अशरीरो वायुरभ्रं विद्युत्स्तनयित्नुरशरीराण्येतानि तद्यथैतान्यमुष्मादाकाशात्समुत्थाय परं ज्योतिरुपसम्पद्य स्वेन रूपेणाभिनिष्पद्यन्ते ॥ ८.१२.२ ॥
aśarīro vāyurabhraṃ vidyutstanayitnuraśarīrāṇyetāni tadyathaitānyamuṣmādākāśātsamutthāya paraṃ jyotirupasampadya svena rūpeṇābhiniṣpadyante || 8.12.2 ||
2. The air is formless. So also are clouds, lightning, and thunder. All these arise from the sky and assume their respective forms due to the heat of the sun.
Aśarīraḥ vāyuḥ, air is formless; abhram vidyut stanayitnuḥ, light clouds, lightning, and thunder; etāni, all these; aśarīrāṇi, are formless; tat yathā, just as; etāni, all these; amuṣmāt ākāśāt, from the sky; samutthāya, arise; param jyotiḥ upasampadya, attain the great light [i.e., are exposed to the heat of the sun in summer]; svena rūpeṇa abhiniṣpadyante, appear in their respective forms [in the rainy season].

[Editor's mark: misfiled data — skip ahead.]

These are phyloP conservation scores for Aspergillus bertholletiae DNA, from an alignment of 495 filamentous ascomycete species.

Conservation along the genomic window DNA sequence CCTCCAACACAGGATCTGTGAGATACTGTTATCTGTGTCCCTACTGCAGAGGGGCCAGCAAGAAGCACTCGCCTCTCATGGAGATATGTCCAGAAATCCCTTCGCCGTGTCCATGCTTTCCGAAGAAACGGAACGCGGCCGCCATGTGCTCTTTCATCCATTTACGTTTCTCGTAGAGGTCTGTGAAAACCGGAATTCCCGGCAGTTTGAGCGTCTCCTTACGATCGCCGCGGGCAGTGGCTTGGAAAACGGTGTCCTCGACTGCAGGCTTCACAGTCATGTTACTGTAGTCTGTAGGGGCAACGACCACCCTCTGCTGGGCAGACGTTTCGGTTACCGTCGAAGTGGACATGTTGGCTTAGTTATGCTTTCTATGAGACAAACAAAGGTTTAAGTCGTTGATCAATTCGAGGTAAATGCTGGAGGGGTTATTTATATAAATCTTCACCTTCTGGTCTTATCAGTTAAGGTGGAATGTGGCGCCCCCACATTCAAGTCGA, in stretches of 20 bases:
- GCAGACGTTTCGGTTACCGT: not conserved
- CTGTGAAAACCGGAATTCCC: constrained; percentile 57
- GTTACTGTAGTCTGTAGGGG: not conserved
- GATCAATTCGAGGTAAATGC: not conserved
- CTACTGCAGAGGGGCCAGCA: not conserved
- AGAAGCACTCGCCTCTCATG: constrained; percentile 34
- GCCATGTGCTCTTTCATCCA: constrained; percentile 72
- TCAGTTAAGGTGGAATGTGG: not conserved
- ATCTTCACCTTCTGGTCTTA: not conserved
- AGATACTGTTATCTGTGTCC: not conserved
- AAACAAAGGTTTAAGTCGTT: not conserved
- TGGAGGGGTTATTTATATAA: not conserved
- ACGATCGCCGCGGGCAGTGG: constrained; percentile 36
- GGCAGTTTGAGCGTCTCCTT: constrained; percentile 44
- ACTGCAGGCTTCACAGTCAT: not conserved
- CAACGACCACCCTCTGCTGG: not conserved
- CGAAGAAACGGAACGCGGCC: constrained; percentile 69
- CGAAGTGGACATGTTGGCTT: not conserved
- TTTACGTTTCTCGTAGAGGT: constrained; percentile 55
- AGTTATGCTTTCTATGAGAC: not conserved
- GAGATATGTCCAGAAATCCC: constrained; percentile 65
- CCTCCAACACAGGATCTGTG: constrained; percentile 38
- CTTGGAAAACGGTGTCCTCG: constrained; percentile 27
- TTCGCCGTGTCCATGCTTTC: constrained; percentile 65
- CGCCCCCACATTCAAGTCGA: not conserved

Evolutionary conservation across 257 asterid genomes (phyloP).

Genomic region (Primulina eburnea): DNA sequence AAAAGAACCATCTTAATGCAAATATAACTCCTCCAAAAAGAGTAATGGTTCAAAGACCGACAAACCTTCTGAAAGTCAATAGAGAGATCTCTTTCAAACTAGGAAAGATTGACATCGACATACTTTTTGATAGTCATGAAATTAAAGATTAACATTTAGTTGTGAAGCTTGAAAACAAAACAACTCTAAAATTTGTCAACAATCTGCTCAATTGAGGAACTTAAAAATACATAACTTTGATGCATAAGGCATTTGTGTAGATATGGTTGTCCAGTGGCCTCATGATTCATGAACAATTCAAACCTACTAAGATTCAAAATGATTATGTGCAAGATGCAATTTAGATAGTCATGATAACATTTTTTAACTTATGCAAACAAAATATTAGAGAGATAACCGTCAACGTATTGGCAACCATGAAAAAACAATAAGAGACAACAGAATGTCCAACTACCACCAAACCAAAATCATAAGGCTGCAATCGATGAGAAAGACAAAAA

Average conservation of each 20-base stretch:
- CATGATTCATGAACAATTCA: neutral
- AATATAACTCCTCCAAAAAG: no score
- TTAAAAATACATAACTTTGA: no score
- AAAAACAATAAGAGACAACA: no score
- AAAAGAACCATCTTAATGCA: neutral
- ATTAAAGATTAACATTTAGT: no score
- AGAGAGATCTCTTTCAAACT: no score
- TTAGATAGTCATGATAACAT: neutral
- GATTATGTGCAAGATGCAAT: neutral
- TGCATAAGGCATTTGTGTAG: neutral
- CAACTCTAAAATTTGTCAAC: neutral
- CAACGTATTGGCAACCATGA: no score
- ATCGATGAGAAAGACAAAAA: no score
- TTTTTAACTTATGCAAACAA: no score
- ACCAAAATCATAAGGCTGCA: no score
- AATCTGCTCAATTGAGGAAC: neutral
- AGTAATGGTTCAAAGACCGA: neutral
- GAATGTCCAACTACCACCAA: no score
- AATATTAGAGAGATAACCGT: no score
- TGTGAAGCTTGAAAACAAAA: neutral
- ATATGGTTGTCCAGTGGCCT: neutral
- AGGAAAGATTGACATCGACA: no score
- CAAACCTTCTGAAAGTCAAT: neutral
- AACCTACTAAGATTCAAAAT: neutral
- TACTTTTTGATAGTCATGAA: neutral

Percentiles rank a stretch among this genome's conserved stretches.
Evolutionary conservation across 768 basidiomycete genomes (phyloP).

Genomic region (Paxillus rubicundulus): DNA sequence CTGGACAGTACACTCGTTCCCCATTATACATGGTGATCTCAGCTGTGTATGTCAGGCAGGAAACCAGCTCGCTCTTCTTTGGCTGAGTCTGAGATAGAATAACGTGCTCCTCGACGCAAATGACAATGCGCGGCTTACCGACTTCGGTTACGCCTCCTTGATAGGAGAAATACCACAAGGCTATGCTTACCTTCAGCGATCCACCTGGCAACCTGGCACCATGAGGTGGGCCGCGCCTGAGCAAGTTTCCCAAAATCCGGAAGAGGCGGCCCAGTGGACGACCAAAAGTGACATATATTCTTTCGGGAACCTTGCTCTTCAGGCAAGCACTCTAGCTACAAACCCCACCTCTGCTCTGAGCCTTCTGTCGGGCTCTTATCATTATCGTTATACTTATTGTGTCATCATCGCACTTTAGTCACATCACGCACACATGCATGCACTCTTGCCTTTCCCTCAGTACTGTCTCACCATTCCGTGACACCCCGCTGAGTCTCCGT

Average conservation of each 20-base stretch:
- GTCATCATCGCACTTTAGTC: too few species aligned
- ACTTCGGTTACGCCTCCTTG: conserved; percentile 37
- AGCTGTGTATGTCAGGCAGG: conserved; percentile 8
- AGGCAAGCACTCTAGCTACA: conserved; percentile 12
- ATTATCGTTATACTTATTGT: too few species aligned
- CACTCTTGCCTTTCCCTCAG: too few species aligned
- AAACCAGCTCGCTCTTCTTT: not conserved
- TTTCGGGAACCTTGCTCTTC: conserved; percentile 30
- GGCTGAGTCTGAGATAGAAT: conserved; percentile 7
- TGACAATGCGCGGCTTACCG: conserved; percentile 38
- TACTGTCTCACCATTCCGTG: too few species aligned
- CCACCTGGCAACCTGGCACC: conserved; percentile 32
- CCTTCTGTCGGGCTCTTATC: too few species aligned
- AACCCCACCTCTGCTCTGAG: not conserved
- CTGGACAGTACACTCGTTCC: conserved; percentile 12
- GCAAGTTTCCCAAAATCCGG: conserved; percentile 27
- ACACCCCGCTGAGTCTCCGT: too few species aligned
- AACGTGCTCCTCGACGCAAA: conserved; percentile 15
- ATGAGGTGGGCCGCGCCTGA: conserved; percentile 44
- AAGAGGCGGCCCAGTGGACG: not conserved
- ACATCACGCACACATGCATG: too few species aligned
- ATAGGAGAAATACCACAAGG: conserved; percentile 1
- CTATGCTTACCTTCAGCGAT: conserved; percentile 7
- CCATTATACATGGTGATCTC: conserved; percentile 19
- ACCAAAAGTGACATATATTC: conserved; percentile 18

Here the idea is that even though we don’t see the Self, it is always within us. The Upaniṣad compares it with air, clouds, lightning, and thunder. In winter the sky is clear. There are very few clouds, and there are no strong winds or storms. But then as summer begins the temperature starts rising, and slowly the clouds gather. Then come the storms with their high winds and lightning and thunder.
Where were the clouds and lightning during winter? They were there, but they were not visible. We see them only when the conditions are right; otherwise they are in a latent form, one with the sky. They appear from the sky, and then they merge into the sun.